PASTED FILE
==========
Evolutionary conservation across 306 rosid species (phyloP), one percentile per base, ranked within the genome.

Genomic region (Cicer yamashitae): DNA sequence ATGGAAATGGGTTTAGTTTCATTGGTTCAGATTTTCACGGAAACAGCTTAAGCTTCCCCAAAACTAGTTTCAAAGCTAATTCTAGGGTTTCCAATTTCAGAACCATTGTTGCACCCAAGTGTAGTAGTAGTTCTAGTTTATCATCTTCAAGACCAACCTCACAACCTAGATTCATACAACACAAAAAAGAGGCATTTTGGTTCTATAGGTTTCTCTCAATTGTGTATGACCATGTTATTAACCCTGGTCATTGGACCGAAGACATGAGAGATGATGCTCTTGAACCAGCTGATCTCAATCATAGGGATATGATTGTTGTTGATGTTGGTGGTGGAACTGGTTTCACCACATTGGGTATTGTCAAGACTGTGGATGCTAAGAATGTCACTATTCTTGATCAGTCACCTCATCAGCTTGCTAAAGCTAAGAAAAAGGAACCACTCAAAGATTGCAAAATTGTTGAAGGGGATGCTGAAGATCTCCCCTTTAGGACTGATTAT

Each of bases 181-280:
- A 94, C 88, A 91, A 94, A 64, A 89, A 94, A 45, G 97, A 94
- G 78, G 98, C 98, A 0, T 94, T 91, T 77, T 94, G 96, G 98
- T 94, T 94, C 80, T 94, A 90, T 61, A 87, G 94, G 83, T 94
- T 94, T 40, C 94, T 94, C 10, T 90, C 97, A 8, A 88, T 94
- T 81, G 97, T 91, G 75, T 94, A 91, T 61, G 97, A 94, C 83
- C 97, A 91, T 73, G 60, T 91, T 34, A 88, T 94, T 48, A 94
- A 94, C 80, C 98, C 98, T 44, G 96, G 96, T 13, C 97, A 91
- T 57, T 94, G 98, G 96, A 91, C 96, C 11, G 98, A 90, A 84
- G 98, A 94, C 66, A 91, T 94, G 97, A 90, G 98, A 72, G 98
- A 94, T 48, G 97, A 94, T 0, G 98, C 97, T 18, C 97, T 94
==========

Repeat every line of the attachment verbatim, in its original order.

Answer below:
Evolutionary conservation across 306 rosid species (phyloP), one percentile per base, ranked within the genome.

Genomic region (Cicer yamashitae): DNA sequence ATGGAAATGGGTTTAGTTTCATTGGTTCAGATTTTCACGGAAACAGCTTAAGCTTCCCCAAAACTAGTTTCAAAGCTAATTCTAGGGTTTCCAATTTCAGAACCATTGTTGCACCCAAGTGTAGTAGTAGTTCTAGTTTATCATCTTCAAGACCAACCTCACAACCTAGATTCATACAACACAAAAAAGAGGCATTTTGGTTCTATAGGTTTCTCTCAATTGTGTATGACCATGTTATTAACCCTGGTCATTGGACCGAAGACATGAGAGATGATGCTCTTGAACCAGCTGATCTCAATCATAGGGATATGATTGTTGTTGATGTTGGTGGTGGAACTGGTTTCACCACATTGGGTATTGTCAAGACTGTGGATGCTAAGAATGTCACTATTCTTGATCAGTCACCTCATCAGCTTGCTAAAGCTAAGAAAAAGGAACCACTCAAAGATTGCAAAATTGTTGAAGGGGATGCTGAAGATCTCCCCTTTAGGACTGATTAT

Each of bases 181-280:
- A 94, C 88, A 91, A 94, A 64, A 89, A 94, A 45, G 97, A 94
- G 78, G 98, C 98, A 0, T 94, T 91, T 77, T 94, G 96, G 98
- T 94, T 94, C 80, T 94, A 90, T 61, A 87, G 94, G 83, T 94
- T 94, T 40, C 94, T 94, C 10, T 90, C 97, A 8, A 88, T 94
- T 81, G 97, T 91, G 75, T 94, A 91, T 61, G 97, A 94, C 83
- C 97, A 91, T 73, G 60, T 91, T 34, A 88, T 94, T 48, A 94
- A 94, C 80, C 98, C 98, T 44, G 96, G 96, T 13, C 97, A 91
- T 57, T 94, G 98, G 96, A 91, C 96, C 11, G 98, A 90, A 84
- G 98, A 94, C 66, A 91, T 94, G 97, A 90, G 98, A 72, G 98
- A 94, T 48, G 97, A 94, T 0, G 98, C 97, T 18, C 97, T 94